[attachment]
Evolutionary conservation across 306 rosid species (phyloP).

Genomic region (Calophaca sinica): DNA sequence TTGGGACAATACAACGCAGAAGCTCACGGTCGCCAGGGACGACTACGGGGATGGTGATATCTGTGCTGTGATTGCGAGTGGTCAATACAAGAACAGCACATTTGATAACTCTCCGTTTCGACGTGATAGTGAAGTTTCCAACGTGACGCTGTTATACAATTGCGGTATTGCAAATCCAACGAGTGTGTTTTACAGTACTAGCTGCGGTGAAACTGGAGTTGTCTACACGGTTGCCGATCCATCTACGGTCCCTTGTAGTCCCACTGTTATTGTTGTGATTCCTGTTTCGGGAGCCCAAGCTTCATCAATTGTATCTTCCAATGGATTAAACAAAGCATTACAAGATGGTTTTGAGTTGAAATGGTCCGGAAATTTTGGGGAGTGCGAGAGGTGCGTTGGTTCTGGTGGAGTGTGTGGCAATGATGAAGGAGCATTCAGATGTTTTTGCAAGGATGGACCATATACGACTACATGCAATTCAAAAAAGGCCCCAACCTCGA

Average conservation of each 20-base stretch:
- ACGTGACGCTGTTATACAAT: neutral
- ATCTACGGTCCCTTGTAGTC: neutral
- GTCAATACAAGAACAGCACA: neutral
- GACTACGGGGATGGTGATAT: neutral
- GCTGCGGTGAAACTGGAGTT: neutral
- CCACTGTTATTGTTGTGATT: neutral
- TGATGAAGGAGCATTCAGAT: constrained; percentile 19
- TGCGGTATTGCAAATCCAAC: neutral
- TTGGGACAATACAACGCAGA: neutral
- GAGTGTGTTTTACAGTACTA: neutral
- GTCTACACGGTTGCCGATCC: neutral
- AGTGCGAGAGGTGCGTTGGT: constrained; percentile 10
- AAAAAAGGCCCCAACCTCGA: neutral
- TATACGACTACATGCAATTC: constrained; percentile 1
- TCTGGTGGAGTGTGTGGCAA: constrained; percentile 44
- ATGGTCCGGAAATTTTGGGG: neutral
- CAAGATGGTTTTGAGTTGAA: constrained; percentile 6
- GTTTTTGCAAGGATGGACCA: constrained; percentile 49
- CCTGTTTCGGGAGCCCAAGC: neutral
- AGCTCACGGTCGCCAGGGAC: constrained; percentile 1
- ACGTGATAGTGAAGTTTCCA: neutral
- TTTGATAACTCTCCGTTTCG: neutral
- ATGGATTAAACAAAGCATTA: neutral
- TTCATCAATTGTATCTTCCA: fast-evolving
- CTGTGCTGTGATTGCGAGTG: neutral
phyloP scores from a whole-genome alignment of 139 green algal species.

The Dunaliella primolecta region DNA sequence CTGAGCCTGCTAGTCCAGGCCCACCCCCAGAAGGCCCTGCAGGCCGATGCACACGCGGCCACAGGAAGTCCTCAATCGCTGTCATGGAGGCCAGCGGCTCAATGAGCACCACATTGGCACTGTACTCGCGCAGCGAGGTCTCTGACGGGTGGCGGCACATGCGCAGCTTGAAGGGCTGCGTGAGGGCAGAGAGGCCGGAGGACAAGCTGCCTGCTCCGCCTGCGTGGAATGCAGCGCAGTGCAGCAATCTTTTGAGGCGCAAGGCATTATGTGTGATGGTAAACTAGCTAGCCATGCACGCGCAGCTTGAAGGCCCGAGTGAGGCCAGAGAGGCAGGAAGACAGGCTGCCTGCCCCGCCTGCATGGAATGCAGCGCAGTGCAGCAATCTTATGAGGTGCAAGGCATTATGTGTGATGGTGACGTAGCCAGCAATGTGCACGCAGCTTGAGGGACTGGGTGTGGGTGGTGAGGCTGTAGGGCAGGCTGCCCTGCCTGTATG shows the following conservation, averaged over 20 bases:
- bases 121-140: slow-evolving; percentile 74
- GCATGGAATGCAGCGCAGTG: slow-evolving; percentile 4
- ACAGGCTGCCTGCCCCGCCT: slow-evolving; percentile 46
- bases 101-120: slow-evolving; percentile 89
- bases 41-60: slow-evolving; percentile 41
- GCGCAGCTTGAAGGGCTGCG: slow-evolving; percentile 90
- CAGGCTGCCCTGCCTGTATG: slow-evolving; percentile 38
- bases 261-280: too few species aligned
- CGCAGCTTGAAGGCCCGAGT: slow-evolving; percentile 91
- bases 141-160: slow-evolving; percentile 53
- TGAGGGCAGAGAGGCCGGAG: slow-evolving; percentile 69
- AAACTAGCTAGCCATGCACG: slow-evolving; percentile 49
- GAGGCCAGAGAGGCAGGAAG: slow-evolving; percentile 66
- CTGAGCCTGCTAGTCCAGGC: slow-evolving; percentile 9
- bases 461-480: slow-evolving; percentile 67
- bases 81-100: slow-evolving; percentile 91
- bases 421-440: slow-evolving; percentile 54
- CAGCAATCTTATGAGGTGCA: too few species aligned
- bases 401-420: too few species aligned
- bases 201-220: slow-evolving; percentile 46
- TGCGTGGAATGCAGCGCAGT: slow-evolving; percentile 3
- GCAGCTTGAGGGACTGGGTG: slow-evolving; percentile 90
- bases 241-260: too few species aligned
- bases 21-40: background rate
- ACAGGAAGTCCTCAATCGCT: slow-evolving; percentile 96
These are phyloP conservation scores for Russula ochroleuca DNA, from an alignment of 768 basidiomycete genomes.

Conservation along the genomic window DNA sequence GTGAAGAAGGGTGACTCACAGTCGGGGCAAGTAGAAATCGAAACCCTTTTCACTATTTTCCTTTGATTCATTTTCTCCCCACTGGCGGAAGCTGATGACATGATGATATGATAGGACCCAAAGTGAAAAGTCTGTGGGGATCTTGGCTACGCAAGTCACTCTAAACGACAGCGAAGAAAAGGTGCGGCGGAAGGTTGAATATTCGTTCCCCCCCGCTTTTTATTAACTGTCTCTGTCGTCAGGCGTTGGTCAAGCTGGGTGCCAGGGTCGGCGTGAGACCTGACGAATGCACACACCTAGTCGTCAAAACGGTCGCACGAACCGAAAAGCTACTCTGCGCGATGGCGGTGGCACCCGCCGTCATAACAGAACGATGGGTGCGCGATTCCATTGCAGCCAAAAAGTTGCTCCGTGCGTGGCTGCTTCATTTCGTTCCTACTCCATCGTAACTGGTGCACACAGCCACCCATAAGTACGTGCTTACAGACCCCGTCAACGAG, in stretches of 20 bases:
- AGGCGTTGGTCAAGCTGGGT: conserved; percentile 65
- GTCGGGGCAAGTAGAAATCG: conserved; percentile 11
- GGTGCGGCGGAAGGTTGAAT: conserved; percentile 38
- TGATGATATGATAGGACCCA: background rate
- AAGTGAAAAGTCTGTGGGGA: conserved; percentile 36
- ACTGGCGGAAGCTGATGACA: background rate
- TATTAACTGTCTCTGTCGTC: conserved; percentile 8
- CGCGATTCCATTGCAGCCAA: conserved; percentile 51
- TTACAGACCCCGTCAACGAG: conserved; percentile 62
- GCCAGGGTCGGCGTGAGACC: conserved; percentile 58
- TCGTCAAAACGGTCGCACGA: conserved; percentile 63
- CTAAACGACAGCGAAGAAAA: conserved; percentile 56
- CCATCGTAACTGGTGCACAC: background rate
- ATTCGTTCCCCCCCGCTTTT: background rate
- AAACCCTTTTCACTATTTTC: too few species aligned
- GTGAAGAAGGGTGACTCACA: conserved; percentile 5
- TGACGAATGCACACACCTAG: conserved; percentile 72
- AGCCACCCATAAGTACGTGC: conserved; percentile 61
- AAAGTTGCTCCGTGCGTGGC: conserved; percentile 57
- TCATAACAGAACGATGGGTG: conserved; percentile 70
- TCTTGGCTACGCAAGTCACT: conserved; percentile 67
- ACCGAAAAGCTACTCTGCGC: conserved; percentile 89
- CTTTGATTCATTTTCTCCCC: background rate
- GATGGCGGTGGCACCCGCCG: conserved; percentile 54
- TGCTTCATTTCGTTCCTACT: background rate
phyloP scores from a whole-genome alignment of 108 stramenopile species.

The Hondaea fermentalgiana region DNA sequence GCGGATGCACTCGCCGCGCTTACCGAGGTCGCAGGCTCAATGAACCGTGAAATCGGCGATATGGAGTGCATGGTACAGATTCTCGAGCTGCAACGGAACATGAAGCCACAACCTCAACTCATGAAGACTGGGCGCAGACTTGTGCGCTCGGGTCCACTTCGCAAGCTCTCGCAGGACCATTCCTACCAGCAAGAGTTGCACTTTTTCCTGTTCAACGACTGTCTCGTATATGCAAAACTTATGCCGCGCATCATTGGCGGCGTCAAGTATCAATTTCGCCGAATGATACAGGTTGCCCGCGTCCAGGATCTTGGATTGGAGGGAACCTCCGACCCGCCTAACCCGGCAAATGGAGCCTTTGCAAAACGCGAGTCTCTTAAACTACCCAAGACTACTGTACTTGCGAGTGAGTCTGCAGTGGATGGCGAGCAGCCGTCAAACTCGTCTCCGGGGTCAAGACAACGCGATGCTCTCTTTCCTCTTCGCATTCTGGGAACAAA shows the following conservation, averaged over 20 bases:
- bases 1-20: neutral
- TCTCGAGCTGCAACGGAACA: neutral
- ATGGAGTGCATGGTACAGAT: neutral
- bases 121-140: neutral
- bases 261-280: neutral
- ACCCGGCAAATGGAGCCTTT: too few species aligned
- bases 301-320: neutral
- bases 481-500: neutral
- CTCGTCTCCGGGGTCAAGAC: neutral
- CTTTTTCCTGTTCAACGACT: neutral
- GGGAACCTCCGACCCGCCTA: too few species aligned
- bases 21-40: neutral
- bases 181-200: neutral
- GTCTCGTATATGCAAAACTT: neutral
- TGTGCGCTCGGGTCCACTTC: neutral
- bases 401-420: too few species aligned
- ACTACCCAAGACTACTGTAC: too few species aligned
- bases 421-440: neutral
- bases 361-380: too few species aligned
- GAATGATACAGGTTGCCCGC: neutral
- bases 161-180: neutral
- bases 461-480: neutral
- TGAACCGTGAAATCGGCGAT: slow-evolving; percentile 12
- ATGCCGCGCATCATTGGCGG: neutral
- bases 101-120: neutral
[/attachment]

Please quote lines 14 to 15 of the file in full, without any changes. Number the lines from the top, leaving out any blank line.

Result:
- GTCTACACGGTTGCCGATCC: neutral
- AGTGCGAGAGGTGCGTTGGT: constrained; percentile 10